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Arche Seleukeia









History Units

A change in the climate of northern Europe at the beginning of the Iron Age had led to a series of migrations by Germanic-speaking peoples in Scandinavia into what is now northern and central Germany. The nature of farming and settlement in this new region meant that these movements were gradual, with families, bands and clans expanding into uninhabited or lightly inhabited regions around them and establishing scattered, independent settlements.

Occasionally conflict or agricultural conditions sparked larger-scale migrations or invasions and annexations of neighboring territories. A combination of these two types of expansion meant that, by 272 BC, federations of clans with common ancestral ties began to form into loosely structured tribes and these newer, larger groupings began to expand further toward the Rhine and Danube and raid further afield. Trade, raiding and other contacts made them more aware of their Celtic neighbors and of the Roman world beyond.

In 272 BC the Sęmnonoz, the Márkámánnoz, the Lángobárdoz and the Hęrmunduroz formed the core of a grouping of tribes and bands called the Swęboz - peoples that believed they shared a common heritage from their ancient, legendary ancestor Irminaz. To their west and south-west were other tribal groupings, the Hęruskoz, the Hábukoz and the Háttoz that were growing stronger on the back of richer farmlands and raiding over the Rhine. To the north lay the old homeland of Skándzá, which still saw periodic movements over the Baltic Sea into the forested lands to the east and south-east of the Sweboz . It was a time of opportunity for aggressive warriors and danger for those less able to fend off rivals.

Expansion also led to cultural changes. Population levels rose as the various tribes moved into warmer, richer lands south, west and east. Closer contact with Celtic peoples led to development in metals technology - aided by large iron deposits in upper Poland - which led to better weaponry. Raiding and the aggressive annexation of rivals’ territory also led to the rise of a warrior elite, with warfare becoming a major preoccupation of the tribal leaders and the warrior retinues they began to attract.

The old, looser tribal affiliations gave way to closer ties between clans and bands and changes in the relationships between rulers and the common people. While less socially stratified than Celtic societies, the new warrior elites became an increasingly powerful force within the tribes. The older style of ruler – a semi-sacred/religious leader chosen on the basis of his ancestry – now increasingly shared power with successful war-leaders. Thus the semi-religious Kuningáz and the Eriloz, or clan-leaders and nobles who supported him, would turn to a Hárjánáz elected to lead the tribal warbands in times of war. Sometimes the Hárjánáz was subordinate to the Kuningáz. Sometimes the one man held both offices. Often rival Hárjánoz battled for supremacy in internal feuds and wars.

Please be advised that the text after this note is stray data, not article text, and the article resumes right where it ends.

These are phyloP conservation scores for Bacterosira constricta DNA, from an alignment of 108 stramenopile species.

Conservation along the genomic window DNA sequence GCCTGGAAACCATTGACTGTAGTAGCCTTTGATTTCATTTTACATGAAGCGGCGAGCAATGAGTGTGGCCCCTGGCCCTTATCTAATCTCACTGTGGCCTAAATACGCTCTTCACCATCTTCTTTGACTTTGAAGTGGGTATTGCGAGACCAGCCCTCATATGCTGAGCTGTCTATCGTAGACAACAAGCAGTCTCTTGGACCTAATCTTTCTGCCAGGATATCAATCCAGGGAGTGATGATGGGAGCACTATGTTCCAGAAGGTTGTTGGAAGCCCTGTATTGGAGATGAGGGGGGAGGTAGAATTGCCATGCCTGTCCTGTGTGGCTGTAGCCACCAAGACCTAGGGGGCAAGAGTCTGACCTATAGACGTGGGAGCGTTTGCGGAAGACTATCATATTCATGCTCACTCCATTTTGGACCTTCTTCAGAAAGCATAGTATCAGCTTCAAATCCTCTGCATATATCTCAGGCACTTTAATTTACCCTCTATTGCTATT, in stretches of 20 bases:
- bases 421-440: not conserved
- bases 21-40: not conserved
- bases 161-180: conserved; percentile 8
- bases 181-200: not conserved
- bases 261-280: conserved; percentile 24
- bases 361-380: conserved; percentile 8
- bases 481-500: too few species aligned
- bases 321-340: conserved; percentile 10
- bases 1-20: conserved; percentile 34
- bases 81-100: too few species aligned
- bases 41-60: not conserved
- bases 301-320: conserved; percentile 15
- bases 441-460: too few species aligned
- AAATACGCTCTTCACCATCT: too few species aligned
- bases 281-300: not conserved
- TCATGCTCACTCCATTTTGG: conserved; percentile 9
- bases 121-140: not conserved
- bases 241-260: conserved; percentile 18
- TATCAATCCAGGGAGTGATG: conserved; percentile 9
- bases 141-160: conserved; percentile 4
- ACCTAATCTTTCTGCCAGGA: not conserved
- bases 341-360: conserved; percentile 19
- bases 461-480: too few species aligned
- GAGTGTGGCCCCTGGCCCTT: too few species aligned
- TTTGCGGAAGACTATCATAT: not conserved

All free men still held high status in the tribe and no Kuningáz or war-leader could enforce a decision without the support and acclaimation of the tribal assembly of free men. So while Germanic society was changing, it remained suspicious of absolute authority and the Germanic people prided themselves on their independence, freedom and self-sufficiency.

Gift-giving, feasting and the ancient rules of hospitality forged links between families and clans and helped order the relationships between tribes. Feuds and blood vengeance were common, but blood-prices (paid in cattle) were used to settle these outbreaks of violence. A common religious tradition and a shared cultural heritage was one thing all these tribes had in common, and songs of their ancestors in ancient Skándzá and the old gods of distant times were shared by all the tribes. Different tribes held different gods in high regard and had their own local deities and spirits, but all offered cattle and weapons to the gods in sacred places – usually forest groves or swamps. Human sacrifice was common in times of famine or as a thanks offering for victory in war.